A few weeks ago I was in Best & Less buying Remy some baby tracksuit pants. Good times.
As I walked past the cash register on my way into the store, I noticed three Muslim women in full burqa like in this photo. They were totally covered, with just slits for their eyes….
I won’t pretend it wasn’t surprising. It was. There were several reasons for this, not all of them fair or rational. Firstly, because I couldn’t see their faces which somehow feels sinister even if it’s not. Secondly, because I can’t help but feel that these women are repressed and controlled by a faith that doesn’t allow them the simple liberty of breathing unencumbered by thick fabric. Or allow them to feel the air and sunlight on their faces.
As the women paid for their purchase and moved off into the shopping centre, I overheard a snatch of conversation between the next customer and the sales assistant who had just served them. “Wow, that’s a bit full-on, isn’t it” said the customer, gesturing to the Muslim women who were now out of ear shot. “Yeah” replied the sales assistant. “Whenever they come in here like that I’m worried they’re going to blow me up!”
I winced when I heard this but it was simply a clumsy articulation of my own discomfort. For me, it wasn’t about the likelihood of a bomb under the burqa and all the racist cliches implicit in that idea but seeing women in full burqa did make me uncomfEdit HTMLortable as a woman, a feminist, a westerner.
The pressing question is, is that discomfort a good enough reason for a government to legislate about religious dress? I think no. France’s President Sarkozy thinks yes. He has called for the burqa to be banned in his country.
The Times Online reports: “In our country we cannot accept that women be prisoners behind a screen, cut off from all social life, deprived of all identity,” Mr Sarkozy said to applause in the parliament’s ceremonial Versailles home. “The burka is not a religious sign. It is a sign of subservience, a sign of debasement,” he added. “It will not be welcome on the territory of the French Republic.”
Mr Sarkozy was adding his voice to a strong consensus that has emerged this
month against women in France’s five million-strong Muslim community who
wear the full or nearly-full cover of their bodies and faces.
Muslim leaders reacted cautiously to Mr Sarkozy’s words on the burka. Dalil Boubakeur, rector of the Great Mosque of Paris, called the
President’s remarks “in keeping with the republican spirit of secularism”.
Moderate Muslims also saw full face-covering as a symbol of submission, said
Measures against face cover are supported by two of the three women Muslims in
the Cabinet but other ministers are questioning the wisdom of legislation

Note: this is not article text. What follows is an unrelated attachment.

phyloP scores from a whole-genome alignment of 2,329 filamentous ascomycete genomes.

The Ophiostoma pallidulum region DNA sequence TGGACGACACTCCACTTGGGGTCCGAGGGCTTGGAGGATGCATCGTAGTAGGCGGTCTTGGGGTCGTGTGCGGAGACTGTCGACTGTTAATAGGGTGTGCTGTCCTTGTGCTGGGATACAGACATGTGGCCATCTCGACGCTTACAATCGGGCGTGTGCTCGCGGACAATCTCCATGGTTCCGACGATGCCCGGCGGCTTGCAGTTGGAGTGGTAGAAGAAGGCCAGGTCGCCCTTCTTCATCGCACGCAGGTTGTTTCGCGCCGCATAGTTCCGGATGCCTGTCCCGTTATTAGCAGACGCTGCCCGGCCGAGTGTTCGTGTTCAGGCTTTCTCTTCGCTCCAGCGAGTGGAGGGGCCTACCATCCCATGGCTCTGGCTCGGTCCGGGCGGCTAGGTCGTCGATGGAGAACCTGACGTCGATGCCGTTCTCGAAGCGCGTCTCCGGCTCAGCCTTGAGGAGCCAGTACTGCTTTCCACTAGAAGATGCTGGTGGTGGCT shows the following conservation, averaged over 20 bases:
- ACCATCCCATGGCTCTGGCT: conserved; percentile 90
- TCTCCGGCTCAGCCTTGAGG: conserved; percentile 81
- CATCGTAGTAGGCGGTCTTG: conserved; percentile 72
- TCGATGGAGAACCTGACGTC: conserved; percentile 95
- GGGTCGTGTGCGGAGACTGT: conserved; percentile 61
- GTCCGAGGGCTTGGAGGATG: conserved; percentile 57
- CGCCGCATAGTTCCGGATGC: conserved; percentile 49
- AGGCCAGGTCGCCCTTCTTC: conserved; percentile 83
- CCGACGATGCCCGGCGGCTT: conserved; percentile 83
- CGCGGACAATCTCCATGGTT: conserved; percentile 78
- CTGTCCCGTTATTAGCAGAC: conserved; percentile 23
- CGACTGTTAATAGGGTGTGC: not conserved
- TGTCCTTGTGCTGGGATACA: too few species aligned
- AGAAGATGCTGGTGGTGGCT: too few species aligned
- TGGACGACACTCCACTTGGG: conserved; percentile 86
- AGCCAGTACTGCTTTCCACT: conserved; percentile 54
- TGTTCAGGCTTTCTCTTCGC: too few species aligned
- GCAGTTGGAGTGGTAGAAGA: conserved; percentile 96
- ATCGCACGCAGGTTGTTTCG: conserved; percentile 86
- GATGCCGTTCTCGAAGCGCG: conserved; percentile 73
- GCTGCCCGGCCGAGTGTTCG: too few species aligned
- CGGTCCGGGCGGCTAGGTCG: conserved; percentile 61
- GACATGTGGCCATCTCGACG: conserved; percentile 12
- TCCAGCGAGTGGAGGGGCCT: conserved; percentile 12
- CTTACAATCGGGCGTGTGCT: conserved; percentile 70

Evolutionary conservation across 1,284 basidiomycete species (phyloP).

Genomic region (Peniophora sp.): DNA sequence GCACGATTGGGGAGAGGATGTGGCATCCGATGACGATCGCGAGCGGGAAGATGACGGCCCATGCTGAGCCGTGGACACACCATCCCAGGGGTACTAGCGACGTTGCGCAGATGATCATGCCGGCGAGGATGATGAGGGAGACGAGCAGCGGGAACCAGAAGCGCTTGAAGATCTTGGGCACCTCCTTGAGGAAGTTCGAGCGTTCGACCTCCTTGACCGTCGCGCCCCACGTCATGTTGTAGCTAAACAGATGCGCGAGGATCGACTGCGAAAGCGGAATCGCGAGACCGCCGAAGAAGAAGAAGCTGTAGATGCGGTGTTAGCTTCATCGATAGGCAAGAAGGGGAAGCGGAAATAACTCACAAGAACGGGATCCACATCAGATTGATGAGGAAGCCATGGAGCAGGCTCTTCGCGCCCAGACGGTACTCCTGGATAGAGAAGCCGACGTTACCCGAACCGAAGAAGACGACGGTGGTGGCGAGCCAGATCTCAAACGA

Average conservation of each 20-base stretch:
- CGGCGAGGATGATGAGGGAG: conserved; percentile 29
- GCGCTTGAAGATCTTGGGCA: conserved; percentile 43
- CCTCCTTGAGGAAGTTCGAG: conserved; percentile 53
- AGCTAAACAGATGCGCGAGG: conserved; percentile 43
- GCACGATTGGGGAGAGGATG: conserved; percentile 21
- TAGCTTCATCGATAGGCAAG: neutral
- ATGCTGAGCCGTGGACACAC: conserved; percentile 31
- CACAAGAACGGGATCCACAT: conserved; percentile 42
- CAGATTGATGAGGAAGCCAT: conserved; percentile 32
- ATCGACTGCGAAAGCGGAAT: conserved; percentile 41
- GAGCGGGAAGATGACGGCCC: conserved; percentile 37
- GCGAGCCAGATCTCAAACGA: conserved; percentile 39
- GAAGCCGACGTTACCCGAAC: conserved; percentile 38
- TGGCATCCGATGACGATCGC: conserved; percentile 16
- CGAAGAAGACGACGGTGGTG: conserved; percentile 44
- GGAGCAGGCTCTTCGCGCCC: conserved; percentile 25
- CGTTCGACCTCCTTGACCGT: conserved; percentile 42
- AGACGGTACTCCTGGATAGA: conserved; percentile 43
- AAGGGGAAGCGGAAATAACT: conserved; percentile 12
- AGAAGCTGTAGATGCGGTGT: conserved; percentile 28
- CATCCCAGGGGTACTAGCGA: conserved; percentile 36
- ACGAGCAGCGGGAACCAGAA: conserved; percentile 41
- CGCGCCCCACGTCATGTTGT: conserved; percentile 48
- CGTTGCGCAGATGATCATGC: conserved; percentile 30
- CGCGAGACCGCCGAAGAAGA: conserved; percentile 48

that could be impossible to enforce.
Yeah, it does seem a bit of a stretch. As uncomfortable as I find it to see a woman fully covered under a burqa, I’m equally uncomfortable with the idea of a government legislating on what people choose to wear. Should we really ban everything that makes us feel uncomfortable?
As Tory Maguire so beautifully puts it in The Punch:
I would never argue for a ban on burqas, as in this country people
should be free to express their faith however they choose. If it means
whipping themselves on the hour every hour, dancing in the forest in
the light of the moon, or demonstrating total subservience to men by
donning what is effectively an invisibility cloak, so be it.
There are people who choose of their own free will to wear the burqa as a sign of their devotion. But that doesn’t mean we shouldn’t be allowed to call burqas for
exactly what they are – a crude and unsophisticated way for men to
They are custom designed for immobility, suppression, lack of expression, tunnel vision, and homogeny. And those who argue that the burqa actually frees women to move through the world unmolested, are full of it.
My father is a man, my brothers are men, my husband is a man, many
of my friends are men, my boss is a man and a large majority of my
colleagues are men.
I go through life in a pretty average Australian wardrobe that
sometimes includes a dress cut above the knee, and most of the time
includes a pair of jeans, and none of these men have every tried to
stop me or make me feel I’m being inappropriate.
Making a woman prove her devotion to her faith by hiding herself
from the men around her says a lot more about the men around her than
What you said, sister. I’m also perplexed about the end game in Sarkozy’s argument. Does he just assume that by banning it, burqa-wearing women will simply throw them off and dance in the streets in their jeans and sneakers (sorry, this is France, I mean Capri pants and ballet flats)?
Surely what would ACTUALLY happen is that those women would simply not leave their houses and in effect become more repressed than they supposedly are under the burqa!
If there are Muslim women reading this who can help to explain the reasons for the burqa and why women choose to wear it (do they choose or is it as we suspect – that they are forced to?) while others don’t, I would be so grateful for your comments….
As for everyone else, I’m keen to hear what you think too but please note that I will not publish any comments I dem to be racist….